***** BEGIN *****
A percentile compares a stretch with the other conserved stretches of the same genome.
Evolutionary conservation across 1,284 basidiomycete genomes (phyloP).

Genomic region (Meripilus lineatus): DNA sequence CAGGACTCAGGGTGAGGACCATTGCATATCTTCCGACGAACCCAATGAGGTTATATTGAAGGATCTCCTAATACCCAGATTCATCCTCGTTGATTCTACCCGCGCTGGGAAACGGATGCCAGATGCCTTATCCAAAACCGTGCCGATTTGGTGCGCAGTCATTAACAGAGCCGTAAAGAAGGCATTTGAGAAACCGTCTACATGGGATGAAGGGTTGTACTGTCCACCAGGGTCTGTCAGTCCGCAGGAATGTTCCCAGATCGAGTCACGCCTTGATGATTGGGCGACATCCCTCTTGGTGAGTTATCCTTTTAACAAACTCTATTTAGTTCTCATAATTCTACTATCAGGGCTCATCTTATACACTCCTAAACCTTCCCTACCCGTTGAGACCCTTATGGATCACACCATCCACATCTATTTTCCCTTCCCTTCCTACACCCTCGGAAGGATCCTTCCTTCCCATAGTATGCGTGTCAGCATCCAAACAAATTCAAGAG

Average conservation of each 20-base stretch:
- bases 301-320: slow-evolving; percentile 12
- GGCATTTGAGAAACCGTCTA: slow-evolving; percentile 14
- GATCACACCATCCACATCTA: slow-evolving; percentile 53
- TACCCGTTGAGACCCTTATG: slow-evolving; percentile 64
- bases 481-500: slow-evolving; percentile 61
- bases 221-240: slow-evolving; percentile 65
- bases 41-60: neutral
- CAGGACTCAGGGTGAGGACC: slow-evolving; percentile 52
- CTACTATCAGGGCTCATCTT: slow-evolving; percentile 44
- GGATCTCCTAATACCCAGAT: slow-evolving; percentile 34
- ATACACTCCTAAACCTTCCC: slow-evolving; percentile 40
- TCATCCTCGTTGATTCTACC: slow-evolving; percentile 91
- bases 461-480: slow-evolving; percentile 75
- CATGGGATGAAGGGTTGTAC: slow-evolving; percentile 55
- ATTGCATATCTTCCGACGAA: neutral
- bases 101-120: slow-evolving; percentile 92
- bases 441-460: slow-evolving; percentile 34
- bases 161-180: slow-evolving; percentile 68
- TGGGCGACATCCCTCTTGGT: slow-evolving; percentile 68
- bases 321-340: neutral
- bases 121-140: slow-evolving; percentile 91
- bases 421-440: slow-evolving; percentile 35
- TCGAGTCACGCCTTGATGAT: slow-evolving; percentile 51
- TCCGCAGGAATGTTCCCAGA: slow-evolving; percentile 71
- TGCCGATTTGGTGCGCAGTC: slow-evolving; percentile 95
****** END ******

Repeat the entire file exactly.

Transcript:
A percentile compares a stretch with the other conserved stretches of the same genome.
Evolutionary conservation across 1,284 basidiomycete genomes (phyloP).

Genomic region (Meripilus lineatus): DNA sequence CAGGACTCAGGGTGAGGACCATTGCATATCTTCCGACGAACCCAATGAGGTTATATTGAAGGATCTCCTAATACCCAGATTCATCCTCGTTGATTCTACCCGCGCTGGGAAACGGATGCCAGATGCCTTATCCAAAACCGTGCCGATTTGGTGCGCAGTCATTAACAGAGCCGTAAAGAAGGCATTTGAGAAACCGTCTACATGGGATGAAGGGTTGTACTGTCCACCAGGGTCTGTCAGTCCGCAGGAATGTTCCCAGATCGAGTCACGCCTTGATGATTGGGCGACATCCCTCTTGGTGAGTTATCCTTTTAACAAACTCTATTTAGTTCTCATAATTCTACTATCAGGGCTCATCTTATACACTCCTAAACCTTCCCTACCCGTTGAGACCCTTATGGATCACACCATCCACATCTATTTTCCCTTCCCTTCCTACACCCTCGGAAGGATCCTTCCTTCCCATAGTATGCGTGTCAGCATCCAAACAAATTCAAGAG

Average conservation of each 20-base stretch:
- bases 301-320: slow-evolving; percentile 12
- GGCATTTGAGAAACCGTCTA: slow-evolving; percentile 14
- GATCACACCATCCACATCTA: slow-evolving; percentile 53
- TACCCGTTGAGACCCTTATG: slow-evolving; percentile 64
- bases 481-500: slow-evolving; percentile 61
- bases 221-240: slow-evolving; percentile 65
- bases 41-60: neutral
- CAGGACTCAGGGTGAGGACC: slow-evolving; percentile 52
- CTACTATCAGGGCTCATCTT: slow-evolving; percentile 44
- GGATCTCCTAATACCCAGAT: slow-evolving; percentile 34
- ATACACTCCTAAACCTTCCC: slow-evolving; percentile 40
- TCATCCTCGTTGATTCTACC: slow-evolving; percentile 91
- bases 461-480: slow-evolving; percentile 75
- CATGGGATGAAGGGTTGTAC: slow-evolving; percentile 55
- ATTGCATATCTTCCGACGAA: neutral
- bases 101-120: slow-evolving; percentile 92
- bases 441-460: slow-evolving; percentile 34
- bases 161-180: slow-evolving; percentile 68
- TGGGCGACATCCCTCTTGGT: slow-evolving; percentile 68
- bases 321-340: neutral
- bases 121-140: slow-evolving; percentile 91
- bases 421-440: slow-evolving; percentile 35
- TCGAGTCACGCCTTGATGAT: slow-evolving; percentile 51
- TCCGCAGGAATGTTCCCAGA: slow-evolving; percentile 71
- TGCCGATTTGGTGCGCAGTC: slow-evolving; percentile 95